Mr Krumbock agreed with Ms Njobe. One of the issues that worried him was that despite the increasing numbers of people visiting the country, many tourism businesses were still closing down. It was critical that the Committee heard from both government entities and private entities on this matter. The Committee needed to investigate and find out what was going on.
The Chairperson said that it was a pity that there were so many crimes against tourists in certain areas. He thought it was important for the community to work with police, particularly the councils and tourism institutions. He agreed it was important for both public institutions and private ones in the tourism sector to make inputs on the sector. The Committee had to ask SA Tourism, Federal Hospitality Association of South Africa (Fedhasa), and a representative for the Small Medium and Micro Enterprises (SMMEs) to provide statistics and information on the industry. This would be useful as an oversight tool. The Committee would have to find a gap in the programme to accommodate this meeting.
Mr Jerry Boltina, Committee Secretary, informed Members that Parliament’s first tern would run from 17 January – 23 March 2012. He further noted the agenda for today’s meeting was to look at the draft programme. From next week, 23-27 January 2012, the Committee would be out of the country visiting
The Chairperson asked the Committee to focus their attention on the draft Programme. He asked Members to look at the item on the programme for 31 January to 3 February 2012.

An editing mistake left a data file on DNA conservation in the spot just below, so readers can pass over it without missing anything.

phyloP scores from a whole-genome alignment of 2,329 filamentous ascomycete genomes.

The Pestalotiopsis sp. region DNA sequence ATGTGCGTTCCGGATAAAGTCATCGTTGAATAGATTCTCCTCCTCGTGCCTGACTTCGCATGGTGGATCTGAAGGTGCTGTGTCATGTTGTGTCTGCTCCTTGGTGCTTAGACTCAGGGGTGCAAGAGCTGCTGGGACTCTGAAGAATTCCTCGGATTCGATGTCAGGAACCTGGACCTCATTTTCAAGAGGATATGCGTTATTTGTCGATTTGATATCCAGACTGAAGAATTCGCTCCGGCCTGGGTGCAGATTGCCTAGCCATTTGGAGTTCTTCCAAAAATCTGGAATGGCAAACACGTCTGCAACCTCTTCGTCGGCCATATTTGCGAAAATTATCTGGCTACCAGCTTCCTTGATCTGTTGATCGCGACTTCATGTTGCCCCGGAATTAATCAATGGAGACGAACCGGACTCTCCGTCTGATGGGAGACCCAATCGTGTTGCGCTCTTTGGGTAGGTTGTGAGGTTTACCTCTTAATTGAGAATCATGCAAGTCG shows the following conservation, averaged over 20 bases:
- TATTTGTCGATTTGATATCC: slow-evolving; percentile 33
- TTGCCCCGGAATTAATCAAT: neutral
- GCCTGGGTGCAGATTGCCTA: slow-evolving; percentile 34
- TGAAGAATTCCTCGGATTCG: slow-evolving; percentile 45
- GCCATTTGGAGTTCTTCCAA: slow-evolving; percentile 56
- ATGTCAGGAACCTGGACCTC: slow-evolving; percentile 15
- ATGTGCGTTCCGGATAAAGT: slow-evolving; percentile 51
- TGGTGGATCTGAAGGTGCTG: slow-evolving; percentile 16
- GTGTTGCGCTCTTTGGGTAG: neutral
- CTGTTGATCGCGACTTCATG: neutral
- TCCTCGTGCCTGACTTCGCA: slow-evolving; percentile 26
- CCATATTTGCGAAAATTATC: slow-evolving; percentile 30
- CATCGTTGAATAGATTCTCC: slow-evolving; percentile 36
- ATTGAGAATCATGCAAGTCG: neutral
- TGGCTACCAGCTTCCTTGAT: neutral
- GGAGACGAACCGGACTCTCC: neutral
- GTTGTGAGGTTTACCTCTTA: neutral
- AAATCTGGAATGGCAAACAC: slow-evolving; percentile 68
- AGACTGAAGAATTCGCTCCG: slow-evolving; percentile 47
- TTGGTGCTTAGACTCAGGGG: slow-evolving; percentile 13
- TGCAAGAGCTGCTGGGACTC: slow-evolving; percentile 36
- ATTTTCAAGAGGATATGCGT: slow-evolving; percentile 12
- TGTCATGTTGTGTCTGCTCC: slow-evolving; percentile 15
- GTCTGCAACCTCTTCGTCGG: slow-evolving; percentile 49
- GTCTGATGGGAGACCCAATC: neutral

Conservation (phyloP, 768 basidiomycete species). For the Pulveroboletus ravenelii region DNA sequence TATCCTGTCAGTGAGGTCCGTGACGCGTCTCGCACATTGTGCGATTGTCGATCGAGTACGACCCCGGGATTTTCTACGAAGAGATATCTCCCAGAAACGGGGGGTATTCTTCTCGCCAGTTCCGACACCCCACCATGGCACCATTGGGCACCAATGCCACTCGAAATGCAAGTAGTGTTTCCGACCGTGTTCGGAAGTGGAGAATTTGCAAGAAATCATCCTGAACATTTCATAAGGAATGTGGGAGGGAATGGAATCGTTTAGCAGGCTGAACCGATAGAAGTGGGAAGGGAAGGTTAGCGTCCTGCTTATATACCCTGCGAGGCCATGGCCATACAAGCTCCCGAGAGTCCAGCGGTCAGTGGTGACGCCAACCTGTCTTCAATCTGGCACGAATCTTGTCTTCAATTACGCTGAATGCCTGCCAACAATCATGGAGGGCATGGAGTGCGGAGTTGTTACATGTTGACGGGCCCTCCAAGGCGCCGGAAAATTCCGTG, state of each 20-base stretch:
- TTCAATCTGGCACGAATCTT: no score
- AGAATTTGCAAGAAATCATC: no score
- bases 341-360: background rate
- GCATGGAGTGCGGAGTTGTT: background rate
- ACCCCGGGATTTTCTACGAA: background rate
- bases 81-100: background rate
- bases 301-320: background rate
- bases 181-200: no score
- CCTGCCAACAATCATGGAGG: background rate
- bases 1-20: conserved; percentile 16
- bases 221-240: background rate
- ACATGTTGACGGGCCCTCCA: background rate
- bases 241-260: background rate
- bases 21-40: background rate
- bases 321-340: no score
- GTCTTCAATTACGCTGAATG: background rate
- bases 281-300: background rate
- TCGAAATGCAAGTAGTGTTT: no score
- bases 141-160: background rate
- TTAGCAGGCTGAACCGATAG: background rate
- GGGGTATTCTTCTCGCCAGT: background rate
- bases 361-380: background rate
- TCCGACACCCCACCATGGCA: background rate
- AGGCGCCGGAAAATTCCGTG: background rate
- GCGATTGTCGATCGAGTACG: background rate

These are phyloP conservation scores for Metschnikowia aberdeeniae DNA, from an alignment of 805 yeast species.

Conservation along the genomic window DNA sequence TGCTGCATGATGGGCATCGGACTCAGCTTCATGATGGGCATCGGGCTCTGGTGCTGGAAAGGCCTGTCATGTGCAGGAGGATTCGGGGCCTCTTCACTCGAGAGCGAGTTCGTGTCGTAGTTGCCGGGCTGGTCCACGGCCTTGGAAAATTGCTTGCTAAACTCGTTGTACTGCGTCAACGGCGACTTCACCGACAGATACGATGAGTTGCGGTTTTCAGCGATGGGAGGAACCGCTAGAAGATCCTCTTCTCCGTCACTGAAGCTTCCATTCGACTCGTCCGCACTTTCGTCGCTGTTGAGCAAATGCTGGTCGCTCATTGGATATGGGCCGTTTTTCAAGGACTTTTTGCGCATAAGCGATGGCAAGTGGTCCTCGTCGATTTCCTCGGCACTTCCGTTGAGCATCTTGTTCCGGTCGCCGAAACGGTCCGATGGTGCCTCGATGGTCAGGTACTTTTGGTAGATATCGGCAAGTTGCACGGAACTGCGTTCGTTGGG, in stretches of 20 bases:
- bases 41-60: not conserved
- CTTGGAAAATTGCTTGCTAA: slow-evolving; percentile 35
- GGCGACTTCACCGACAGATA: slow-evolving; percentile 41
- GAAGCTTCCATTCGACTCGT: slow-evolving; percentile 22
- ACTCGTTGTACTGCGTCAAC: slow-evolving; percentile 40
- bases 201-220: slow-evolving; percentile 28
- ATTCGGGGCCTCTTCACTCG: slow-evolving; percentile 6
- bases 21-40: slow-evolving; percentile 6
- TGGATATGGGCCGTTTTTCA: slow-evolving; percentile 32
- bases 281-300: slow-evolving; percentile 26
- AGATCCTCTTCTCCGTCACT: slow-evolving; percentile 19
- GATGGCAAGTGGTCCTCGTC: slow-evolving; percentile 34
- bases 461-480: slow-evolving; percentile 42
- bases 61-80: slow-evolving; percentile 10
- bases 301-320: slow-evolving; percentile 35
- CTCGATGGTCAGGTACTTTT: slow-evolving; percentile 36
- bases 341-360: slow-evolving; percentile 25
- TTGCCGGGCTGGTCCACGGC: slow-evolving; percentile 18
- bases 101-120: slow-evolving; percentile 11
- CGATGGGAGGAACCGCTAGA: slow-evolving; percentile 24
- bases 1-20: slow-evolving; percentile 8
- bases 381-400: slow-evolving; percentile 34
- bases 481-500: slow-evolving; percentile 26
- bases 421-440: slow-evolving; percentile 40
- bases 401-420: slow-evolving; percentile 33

Mr Boltina explained that Members were asked by Parliament to set aside those days for Members training. He did not know how the training had been designed but he was sure the House Chairperson would have more information. However, Committees had been told not to meet at all during those times.
Mr Boltina further reminded the Committee that it had an outstanding oversight visit that it was supposed to undertake to Mitchell’s Plain and Manenberg some time last year. He proposed that Members reintroduce this on the agenda.
The Chairperson said that it was important that the Committee also have a look at small businesses in tourism and whether there was cooperation between big businesses and small businesses.
Mr Boltina said that the State of the Nation Address (SONA) would take place on 9 February 2012 at 7pm. The following week, on 14 and 15 February, Parliament would be debating the SONA and the President’s reply would be made on 16 February. Tuesday, 21 February was left open so the Committee could deal with internal matters such as reports, minutes or other matters that needed the attention of the Committee. The budget speech would be taking place on 22 February, where the Minister of Finance would be tabling the Division of Revenue Bill, the Appropriations Bill and the Fiscal Framework. The Committee was supposed to have a presentation last year from the Southern African Association for the Conference Industry (SAACI). The meeting should have taken place last year but because of certain issues, it had to be deferred to early this year. This should take place around 28 February. The 6 March was kept open to deal with internal matters of the Committee. SA Tourism was expected to brief the Committee on 13 March on their budget and strategic plans, and the Department of Tourism was expected to present to the Committee the following week. The Committee’s programme would end on 20 March 2012. Thereafter, there would be a constituency period.